More specifically, the Three Eyed Raven is the Lord of Light.
Since I wrote my “Now I am become Death” series on resurrection, the Bran and Bloodraven = R’hllor theory has really caught on, as I think the show is getting closer and closer to making it clear.
In season 7’s “Beyond The Wall” there is yet another conversation between two resurrected characters about why they are alive, what is their purpose, and what the Lord of Light wants from them. This is a theme that is constantly being brought up around resurrected characters and followers of the Lord of Light. That the Lord has a purpose for them, but it’s unclear what that purpose is. Beric believes him and Jon to be soldiers in the Lord of Light’s war.
But in the inside the episode, DnD seemingly let something slip. They compare Benjen to Beric and Jon. They talk about him also waiting to find out what his purpose is. Except Benjen Coldhands wasn’t raised by a Red Priest. He was raised by the Children of the Forest.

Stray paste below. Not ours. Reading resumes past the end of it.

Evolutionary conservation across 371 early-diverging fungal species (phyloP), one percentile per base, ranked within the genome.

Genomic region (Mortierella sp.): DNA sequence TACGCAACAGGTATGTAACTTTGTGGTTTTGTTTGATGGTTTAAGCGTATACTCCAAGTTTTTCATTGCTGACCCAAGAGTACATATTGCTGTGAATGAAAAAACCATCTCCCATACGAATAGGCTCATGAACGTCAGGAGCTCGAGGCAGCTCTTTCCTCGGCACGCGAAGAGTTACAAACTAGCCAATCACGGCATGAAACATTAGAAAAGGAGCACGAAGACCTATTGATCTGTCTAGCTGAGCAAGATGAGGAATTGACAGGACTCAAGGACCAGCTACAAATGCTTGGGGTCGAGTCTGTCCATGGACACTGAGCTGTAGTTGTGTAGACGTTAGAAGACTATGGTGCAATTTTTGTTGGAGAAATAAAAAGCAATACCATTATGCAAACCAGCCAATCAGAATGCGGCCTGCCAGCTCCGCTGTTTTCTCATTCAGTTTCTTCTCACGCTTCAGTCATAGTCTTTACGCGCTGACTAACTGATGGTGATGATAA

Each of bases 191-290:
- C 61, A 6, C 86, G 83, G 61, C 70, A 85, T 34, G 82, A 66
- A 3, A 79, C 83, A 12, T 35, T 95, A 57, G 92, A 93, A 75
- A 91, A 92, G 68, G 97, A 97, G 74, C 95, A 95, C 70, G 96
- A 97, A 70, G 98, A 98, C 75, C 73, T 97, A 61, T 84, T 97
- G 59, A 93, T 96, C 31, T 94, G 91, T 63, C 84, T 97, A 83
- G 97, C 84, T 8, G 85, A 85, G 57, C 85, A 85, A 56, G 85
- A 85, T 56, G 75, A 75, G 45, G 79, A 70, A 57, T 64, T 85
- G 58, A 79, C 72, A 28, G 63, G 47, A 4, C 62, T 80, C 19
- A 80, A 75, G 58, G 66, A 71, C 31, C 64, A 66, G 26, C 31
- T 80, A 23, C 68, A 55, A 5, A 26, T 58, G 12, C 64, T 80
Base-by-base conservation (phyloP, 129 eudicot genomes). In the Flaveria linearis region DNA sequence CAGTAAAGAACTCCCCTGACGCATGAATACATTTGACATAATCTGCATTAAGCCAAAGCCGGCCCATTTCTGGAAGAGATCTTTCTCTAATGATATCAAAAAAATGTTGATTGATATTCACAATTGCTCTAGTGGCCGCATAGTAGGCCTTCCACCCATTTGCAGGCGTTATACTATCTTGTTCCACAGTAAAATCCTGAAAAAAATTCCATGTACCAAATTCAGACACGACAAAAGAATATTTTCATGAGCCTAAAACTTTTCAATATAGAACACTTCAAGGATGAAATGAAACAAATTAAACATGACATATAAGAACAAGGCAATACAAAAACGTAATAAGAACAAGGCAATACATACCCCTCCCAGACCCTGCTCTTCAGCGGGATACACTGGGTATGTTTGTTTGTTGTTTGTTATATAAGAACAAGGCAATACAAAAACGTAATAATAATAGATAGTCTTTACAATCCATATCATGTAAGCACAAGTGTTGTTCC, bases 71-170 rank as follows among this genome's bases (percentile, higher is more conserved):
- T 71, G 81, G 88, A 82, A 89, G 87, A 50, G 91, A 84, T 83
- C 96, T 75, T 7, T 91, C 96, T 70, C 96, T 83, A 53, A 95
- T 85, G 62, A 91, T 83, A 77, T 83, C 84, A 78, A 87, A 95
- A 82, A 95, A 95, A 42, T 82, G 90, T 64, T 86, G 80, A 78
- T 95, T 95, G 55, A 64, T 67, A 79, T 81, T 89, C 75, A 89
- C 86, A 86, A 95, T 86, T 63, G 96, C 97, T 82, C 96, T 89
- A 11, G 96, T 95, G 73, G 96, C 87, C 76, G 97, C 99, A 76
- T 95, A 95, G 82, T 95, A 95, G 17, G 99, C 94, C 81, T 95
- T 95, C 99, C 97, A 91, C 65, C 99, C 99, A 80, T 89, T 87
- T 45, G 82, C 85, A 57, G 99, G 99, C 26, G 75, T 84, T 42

This is significant because both the dead raised by the Children of the Forest and the dead raised by the Red Priests are trying to understand what their purpose is as soldiers in the Great War.
Meanwhile, Bran is not a soldier. Bran is not even truly human. Bran is not even Bran anymore. Bran is the Three Eyed Raven, the all seeing time traveling, nemesis of the Night King.
Essentially the show has given us two demi-gods. The Night King, and the Three Eyed Raven. One guides the living, and one guides the dead. The Night King is the Great Other, the Three Eyed Raven is the Lord of Light.
Now, some of you are skeptical because you believe I’m conflating different elements. But in the books this will be far more complex. Bran won’t exactly be the Lord of Light in the books. Magic in the books is more complicated, as it seems to be a force within nature that can be drawn upon in a variety of different ways in a multitude of traditions. The commonality is that in the show and the books Bran will be the force guiding the other characters in the third act of the story.